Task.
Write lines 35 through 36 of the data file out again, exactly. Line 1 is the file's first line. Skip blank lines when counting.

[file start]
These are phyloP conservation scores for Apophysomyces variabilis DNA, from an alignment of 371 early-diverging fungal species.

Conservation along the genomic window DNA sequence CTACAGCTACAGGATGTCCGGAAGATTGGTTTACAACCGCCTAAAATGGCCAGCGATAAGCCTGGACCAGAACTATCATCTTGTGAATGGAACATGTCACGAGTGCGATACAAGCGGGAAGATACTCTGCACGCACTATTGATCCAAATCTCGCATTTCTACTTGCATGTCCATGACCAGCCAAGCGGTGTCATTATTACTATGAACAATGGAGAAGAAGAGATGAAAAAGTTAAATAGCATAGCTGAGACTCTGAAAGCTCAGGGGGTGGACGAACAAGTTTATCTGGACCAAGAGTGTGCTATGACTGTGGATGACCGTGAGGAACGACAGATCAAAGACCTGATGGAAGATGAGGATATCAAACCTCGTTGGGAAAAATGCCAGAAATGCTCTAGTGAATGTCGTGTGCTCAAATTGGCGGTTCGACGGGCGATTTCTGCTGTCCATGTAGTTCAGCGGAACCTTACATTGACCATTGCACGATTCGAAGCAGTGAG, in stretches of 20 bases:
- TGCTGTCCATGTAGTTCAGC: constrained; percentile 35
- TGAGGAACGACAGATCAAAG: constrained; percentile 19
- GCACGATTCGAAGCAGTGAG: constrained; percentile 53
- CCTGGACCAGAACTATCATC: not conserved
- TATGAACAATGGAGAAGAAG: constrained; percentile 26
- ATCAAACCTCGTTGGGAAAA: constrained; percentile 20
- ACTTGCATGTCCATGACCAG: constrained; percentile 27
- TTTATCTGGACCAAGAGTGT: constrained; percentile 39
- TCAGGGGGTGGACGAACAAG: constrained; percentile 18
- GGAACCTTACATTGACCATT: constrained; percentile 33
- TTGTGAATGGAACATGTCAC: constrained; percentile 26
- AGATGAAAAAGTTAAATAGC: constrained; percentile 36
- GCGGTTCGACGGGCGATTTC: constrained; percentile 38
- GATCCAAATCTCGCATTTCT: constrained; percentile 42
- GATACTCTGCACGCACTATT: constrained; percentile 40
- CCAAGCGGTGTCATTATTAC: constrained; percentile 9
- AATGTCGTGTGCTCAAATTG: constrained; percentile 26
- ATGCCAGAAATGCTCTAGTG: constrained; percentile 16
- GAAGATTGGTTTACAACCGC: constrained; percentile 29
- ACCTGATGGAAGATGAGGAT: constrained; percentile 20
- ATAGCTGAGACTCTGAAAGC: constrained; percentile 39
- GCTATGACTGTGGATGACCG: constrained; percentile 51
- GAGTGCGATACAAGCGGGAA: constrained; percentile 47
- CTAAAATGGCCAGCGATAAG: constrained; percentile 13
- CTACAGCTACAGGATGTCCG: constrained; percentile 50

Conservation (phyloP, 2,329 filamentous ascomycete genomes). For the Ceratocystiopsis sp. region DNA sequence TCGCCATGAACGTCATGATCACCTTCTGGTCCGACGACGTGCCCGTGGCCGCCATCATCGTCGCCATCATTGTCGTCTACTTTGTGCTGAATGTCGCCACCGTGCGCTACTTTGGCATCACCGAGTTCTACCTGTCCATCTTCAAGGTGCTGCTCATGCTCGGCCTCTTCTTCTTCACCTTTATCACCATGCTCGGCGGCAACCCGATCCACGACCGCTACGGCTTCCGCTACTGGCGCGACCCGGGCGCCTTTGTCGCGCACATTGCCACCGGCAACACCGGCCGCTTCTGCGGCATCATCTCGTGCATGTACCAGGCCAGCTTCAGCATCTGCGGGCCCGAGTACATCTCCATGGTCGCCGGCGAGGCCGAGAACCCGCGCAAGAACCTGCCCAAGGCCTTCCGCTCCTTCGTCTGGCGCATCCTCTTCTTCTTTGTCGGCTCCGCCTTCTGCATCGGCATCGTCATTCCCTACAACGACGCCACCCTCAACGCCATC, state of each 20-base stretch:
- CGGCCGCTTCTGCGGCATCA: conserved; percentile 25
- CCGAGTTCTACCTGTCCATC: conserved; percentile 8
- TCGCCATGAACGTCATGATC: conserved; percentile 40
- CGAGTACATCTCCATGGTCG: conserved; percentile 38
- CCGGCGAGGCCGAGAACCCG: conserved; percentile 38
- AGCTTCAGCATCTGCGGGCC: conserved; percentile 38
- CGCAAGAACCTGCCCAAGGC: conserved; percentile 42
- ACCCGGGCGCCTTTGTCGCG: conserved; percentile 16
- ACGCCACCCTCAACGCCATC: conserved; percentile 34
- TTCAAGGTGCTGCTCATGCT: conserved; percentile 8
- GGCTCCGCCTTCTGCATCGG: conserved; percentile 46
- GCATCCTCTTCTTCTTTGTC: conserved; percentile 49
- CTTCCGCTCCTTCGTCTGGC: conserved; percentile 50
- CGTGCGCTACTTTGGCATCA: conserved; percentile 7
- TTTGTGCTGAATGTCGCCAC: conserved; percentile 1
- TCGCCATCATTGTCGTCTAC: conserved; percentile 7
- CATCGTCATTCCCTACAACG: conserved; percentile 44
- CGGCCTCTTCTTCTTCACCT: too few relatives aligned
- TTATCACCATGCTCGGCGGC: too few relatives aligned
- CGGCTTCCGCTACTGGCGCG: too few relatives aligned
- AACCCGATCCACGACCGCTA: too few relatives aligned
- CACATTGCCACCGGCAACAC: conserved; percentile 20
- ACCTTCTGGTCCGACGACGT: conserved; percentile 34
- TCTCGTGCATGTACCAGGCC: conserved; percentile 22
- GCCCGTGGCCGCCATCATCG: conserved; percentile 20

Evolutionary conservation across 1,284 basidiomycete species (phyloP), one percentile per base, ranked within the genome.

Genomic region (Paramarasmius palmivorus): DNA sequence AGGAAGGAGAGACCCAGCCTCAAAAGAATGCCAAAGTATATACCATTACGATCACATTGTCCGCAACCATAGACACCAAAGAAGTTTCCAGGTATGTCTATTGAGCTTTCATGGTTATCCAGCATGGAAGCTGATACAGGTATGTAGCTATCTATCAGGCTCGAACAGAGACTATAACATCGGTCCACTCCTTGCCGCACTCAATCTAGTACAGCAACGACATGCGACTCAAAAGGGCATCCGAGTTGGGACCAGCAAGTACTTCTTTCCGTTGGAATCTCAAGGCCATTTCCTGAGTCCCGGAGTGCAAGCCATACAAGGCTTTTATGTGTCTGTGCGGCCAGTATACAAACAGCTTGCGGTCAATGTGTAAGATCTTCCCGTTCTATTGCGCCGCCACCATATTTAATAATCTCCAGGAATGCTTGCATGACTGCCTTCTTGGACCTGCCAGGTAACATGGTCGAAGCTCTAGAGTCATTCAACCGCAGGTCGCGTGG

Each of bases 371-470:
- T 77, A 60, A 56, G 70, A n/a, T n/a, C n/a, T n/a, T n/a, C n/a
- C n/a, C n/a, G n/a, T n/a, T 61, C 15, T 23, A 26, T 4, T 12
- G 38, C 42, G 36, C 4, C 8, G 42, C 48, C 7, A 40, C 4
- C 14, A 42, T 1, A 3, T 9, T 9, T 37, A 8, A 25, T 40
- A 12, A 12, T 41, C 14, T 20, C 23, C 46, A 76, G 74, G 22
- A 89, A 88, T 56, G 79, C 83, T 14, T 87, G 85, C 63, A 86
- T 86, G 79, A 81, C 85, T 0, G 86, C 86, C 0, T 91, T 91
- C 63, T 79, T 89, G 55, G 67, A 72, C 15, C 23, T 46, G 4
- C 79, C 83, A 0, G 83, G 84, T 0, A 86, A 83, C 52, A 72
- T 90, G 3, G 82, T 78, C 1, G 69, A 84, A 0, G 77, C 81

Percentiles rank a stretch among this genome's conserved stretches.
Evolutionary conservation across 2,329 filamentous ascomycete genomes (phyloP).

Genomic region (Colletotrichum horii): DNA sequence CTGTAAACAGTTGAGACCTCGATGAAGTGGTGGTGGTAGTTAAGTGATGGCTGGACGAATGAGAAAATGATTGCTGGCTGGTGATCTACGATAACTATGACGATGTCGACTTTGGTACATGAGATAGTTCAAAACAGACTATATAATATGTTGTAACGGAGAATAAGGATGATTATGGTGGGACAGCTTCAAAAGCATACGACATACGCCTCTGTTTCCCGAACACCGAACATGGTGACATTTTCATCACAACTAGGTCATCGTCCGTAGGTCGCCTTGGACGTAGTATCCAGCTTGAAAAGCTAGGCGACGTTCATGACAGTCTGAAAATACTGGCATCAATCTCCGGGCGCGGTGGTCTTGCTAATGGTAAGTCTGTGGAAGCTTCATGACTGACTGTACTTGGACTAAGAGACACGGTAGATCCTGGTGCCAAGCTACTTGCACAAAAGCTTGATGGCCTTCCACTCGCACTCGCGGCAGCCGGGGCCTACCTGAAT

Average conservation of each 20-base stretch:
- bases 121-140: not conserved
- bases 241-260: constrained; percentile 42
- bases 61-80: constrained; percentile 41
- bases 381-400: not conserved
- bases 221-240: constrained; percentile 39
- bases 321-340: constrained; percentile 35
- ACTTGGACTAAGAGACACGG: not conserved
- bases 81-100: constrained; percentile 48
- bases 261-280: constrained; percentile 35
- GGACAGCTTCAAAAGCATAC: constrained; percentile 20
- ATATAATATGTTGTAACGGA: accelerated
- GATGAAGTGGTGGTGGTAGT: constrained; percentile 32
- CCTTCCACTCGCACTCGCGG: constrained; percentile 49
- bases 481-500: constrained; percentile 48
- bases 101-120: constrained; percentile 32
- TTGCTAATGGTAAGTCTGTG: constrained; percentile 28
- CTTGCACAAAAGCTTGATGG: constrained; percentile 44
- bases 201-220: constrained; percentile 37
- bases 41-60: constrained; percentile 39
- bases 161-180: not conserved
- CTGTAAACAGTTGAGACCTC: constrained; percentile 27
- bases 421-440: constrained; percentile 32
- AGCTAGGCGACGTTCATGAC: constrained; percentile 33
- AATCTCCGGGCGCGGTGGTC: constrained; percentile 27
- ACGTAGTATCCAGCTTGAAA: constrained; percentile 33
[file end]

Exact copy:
- CGCAAGAACCTGCCCAAGGC: conserved; percentile 42
- ACCCGGGCGCCTTTGTCGCG: conserved; percentile 16